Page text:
Diesel, Dust And Dreams : The Triple D New Frontier MarketsThings do not seem very joyful on many fronts: crisis of the European Union, budgetary and monetary madness in the United States and problems of debt which threaten Japan - to name only three. For many investors who concentrate only on these markets, the morning waking must be difficult. But the world changes. The dominance of Western markets (including Japan) is no more what it was. They are losing of their importance as the time passes and as the rest of the world catches them.
Scouting Opportunities : Which countries ?Most people, when they think about investing in emerging markets or when they think about markets outside of the U.S. at all, they probably think first of the so called BRICS – Brazil, Russia, India and China.
We would say that most of the more remarkable markets we have identified were not in that category.
In South America we would prefer Columbia, looking how developed and safe that had become. As someone who had grown up in the ’80s, back then Medellin was Pablo Escobar’s hometown, and now you can go there and it’s a perfectly safe place, and again fairly developed. As we favor Chile and Peru over Brazil that is much less appealing. Brazil is a market that I think a lot of investors generally have a favorable opinion of as a place that will bloom and continue to bloom, but a lot of investors don’t appreciate how difficult it is to do business in Brazil.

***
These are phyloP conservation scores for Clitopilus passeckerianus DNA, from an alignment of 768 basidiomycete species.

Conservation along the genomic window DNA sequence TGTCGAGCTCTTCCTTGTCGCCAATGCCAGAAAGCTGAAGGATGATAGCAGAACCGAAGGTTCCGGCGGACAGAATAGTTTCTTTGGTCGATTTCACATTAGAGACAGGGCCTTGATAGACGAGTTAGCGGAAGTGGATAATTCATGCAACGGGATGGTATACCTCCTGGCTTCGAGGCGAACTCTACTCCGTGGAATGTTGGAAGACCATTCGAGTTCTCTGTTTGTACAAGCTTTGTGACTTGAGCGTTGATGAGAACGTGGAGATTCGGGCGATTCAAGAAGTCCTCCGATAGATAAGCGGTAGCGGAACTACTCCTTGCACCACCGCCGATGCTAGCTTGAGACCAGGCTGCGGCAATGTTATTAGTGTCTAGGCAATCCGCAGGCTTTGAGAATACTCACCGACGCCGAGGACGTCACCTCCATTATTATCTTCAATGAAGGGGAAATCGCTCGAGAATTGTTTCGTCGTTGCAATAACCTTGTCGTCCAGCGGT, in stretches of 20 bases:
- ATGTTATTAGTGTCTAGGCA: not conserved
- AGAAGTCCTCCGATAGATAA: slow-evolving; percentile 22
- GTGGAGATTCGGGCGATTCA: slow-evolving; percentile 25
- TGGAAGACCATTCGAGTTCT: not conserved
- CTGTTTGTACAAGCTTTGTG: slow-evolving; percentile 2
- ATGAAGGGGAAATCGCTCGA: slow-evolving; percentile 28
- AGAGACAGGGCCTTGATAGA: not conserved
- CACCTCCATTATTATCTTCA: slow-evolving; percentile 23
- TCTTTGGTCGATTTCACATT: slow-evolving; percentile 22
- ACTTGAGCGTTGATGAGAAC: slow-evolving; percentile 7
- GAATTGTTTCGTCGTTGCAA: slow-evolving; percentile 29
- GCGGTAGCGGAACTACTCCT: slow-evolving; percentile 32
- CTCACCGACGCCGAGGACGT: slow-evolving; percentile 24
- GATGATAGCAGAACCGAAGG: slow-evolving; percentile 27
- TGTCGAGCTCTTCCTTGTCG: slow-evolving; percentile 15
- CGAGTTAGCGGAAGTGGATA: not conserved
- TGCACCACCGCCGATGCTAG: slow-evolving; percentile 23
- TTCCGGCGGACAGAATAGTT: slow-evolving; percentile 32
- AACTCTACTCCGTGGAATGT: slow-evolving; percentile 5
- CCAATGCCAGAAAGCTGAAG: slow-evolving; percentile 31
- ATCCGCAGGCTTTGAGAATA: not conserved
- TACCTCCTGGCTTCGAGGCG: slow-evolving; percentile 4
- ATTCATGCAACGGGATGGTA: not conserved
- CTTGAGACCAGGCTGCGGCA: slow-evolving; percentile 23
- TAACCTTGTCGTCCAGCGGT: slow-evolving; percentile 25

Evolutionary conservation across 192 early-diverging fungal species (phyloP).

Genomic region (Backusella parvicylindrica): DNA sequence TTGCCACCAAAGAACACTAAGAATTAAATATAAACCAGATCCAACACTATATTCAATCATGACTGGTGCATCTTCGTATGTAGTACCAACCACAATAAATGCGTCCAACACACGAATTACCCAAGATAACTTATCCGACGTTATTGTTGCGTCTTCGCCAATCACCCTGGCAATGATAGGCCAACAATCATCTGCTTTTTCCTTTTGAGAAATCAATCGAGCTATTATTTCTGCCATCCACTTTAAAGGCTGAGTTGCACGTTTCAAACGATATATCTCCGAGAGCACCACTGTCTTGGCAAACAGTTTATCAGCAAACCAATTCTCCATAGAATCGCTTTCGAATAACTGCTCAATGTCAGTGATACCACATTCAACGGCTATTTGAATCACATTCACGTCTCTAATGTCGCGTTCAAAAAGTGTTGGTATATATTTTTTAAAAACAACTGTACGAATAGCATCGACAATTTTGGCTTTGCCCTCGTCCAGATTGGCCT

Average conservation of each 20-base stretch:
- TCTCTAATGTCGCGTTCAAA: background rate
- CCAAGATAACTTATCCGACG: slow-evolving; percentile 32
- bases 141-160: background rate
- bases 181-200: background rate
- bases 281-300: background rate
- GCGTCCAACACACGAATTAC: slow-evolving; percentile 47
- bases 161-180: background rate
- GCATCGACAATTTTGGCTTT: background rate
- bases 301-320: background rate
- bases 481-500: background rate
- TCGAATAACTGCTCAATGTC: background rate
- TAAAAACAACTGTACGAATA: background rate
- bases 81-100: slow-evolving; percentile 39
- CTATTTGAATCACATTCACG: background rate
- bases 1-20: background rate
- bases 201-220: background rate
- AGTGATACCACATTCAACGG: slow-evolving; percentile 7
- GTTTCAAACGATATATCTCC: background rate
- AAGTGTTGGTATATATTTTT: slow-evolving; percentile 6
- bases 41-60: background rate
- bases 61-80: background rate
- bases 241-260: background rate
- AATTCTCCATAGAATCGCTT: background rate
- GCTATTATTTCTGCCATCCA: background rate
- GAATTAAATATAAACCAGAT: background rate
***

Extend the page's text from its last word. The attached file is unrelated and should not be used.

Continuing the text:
You can look at the “ease of doing business” rankings compiled by the World Bank every year, and Brazil scores very low. It’s easier to do business in Rwanda or Pakistan according to those rankings. That’s not to say that, over the long haul, there won’t be interesting ideas from there, but that was one market that surprised me because it wasn’t what I expected it to be, in a bad way.
We are positive on Cambodia over India, and prefer Mongolia over China. Exploring these different markets, you find some markets that are not so much in the limelight that are appealing. Another market that I really like now is Mongolia, which is a market that certainly is on no one’s radar, but is really coming on fast and growing 50% this year.
Below is the story of our HK partner's trip to Mongolia :
by Isaac Schwartz
Mongolia : Diesel, Dust And DreamsAh, I love the smell of a bull market in the morning. It’s that mix of diesel, dust and dreams that gets you going!
I’ve spent nine days in Ulaanbaatar, Mongolia. I’ve met with three of the four largest banks here, the largest beverage company, the largest cement company, the largest broker, three different real estate companies, a really hairy coal company, several investors and even a former member of parliament. I’ve got a stack of meeting notes and reports. My challenge is to digest this pile and make some sense of it all.
I haven’t spent all of my time in UB. Last Sunday, Harris Kupperman (CEO of Mongolia Growth Group), a couple of other investors and I went out to the countryside. About 40 miles from UB is a national park called Terelj. It sits at the southwestern end of the Henti Mountain range, which run northwest into Russia. These are old, weathered mountains and the homeland of Chinggis Khaan.